Edited by Theodore Servin
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I'm going to give some non-classical examples, in no particular order. Since I'm old, jaded and the childlike sense of wonder has been beat out of me long ago by the woes of modernity.

Anyway, here's a few that still give those "chills of wonder" from time to time. I'll start all clips at the relevant spot.

1. When this Duduk solo ends and that woman begins singing over that guitar and ethereal pad.


2. When sh it gets real in Mairead Nesbitt's violin solo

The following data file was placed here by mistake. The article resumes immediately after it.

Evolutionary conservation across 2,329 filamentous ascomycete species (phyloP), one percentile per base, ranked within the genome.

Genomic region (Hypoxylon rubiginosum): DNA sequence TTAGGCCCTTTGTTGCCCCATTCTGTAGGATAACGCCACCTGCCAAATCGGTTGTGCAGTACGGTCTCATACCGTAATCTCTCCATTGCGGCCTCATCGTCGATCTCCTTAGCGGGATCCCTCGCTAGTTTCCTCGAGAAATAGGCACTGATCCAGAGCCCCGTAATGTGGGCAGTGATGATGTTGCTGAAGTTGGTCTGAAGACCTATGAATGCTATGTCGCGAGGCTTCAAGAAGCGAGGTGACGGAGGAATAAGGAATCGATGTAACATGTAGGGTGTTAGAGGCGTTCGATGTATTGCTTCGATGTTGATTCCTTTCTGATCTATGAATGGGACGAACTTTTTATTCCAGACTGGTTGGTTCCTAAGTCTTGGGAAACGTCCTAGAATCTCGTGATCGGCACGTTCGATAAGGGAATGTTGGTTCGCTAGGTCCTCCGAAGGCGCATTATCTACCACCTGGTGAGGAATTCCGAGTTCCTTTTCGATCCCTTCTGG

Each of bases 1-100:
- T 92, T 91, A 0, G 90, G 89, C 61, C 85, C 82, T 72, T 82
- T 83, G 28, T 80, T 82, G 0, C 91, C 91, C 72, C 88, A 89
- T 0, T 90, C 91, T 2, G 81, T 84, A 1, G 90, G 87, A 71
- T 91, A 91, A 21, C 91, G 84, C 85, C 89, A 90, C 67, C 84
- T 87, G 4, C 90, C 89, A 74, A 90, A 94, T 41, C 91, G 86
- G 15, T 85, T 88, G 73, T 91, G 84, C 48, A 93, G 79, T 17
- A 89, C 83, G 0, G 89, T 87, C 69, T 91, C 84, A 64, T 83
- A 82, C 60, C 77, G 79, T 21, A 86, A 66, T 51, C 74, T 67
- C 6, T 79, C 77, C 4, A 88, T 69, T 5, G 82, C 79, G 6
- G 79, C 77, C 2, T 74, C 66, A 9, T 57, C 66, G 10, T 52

3. The masquerade ball...and that haunting, distant, singing.




Edited by AngelCityOutlaw
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@AngelCityOutlaw I'm glad you branched out... it got me to thinking! So I'm not just a classical music fan—here is a moment in popular music that stops my beating heart! The quiet, almost mournful "I wish all my words were unsaid," followed by the soul-lifting "In the summer when the rains begin"... Guys and gals, it doesn't get much better than this (in my humble opinion). The whole song is a gem, but I started the time at the last couple of minutes. Enjoy!